We prepared for you some advises how to "Get Back in Shape". Unlike other vacations, exercise breaks generally last longer than you'd like—and the mementos they come with are ones you'd rather not hang on to. You know how it goes: Two missed workouts snowball into two months of zero fitness motivation, and suddenly you can't button your jeans or do a pushup to save your life. In fact, research shows that body fat, weight, and waist size can rise—and fitness levels can dip—after just a five-week hiatus.
But 'tis the season of clean slates (appropriately following the season of full plates), so it's the perfect time to make your comeback. Whatever's been keeping you on the sidelines—a hectic holiday season, a hot and heavy relationship, an injury, a new baby, or a crazy work schedule—this customizable plan will help you bust your rut and then some. "After falling out of their routine, a lot of people make the mistake of going right back to their previous workout, and then they wake up the next day and can't so much as brush their teeth without a lot of pain," says Joe Dowdell, owner of Peak Performance in New York City. This program, which he created, has varying break-in periods before escalating the intensity.
But we know it's not just physical roadblocks; there are psychological and logistical challenges, as well. That's why we also asked experts how to tackle tricky setbacks (see our Comeback Exercise Tips). No matter where you are now, this plan will help you shape up to a hotter, healthier body.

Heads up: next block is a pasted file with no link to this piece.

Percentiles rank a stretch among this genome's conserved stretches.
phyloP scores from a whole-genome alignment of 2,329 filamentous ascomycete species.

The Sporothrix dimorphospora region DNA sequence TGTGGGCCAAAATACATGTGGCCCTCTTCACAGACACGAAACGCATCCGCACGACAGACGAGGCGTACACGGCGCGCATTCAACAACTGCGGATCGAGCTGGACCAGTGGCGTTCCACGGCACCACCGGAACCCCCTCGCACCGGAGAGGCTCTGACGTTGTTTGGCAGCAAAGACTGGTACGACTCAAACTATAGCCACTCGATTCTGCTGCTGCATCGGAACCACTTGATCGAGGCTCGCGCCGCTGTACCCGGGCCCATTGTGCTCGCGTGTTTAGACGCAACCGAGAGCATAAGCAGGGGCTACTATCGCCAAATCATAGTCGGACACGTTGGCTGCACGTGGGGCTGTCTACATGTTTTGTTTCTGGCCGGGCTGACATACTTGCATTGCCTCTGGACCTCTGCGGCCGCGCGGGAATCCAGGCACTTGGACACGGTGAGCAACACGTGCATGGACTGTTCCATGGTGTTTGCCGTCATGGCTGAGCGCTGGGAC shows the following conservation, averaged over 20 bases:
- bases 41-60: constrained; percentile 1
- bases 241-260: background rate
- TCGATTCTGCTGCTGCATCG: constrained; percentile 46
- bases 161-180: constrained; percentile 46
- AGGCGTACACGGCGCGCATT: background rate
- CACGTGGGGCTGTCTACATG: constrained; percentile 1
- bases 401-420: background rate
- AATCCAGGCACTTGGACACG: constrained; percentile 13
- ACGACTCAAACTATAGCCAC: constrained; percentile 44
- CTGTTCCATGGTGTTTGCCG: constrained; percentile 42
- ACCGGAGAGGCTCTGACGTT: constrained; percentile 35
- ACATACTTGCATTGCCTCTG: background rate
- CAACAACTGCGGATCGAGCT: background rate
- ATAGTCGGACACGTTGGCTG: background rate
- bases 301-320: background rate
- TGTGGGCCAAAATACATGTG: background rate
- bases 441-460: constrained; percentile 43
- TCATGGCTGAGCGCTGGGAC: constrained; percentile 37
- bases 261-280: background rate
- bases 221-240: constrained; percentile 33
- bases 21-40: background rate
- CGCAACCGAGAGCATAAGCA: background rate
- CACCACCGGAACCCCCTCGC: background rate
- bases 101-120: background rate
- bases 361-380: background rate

Get Back in the Game!
This plan features two muscle-toning routines (see Workout Program A and Program B), plus metabolism-boosting cardio sessions (see Calorie-Crushing Cardio) that become more challenging each week. Pick the group below that best fits your hiatus, and then follow the corresponding schedule. You'll notice that the "moderately out of shape" and "out of shape" groups have longer plans (five and six weeks, respectively). The reason: These people will be especially rusty and need a week or two of easier training to return to baseline.
Out of Shape
Formerly fit people who have been fairly sedentary for longer than six months.
Moderately Out of Shape
Formerly fit people who have been sidelined for one to six months.
Slightly Out of Shape
Recently fit people who haven't been regularly active for a few weeks.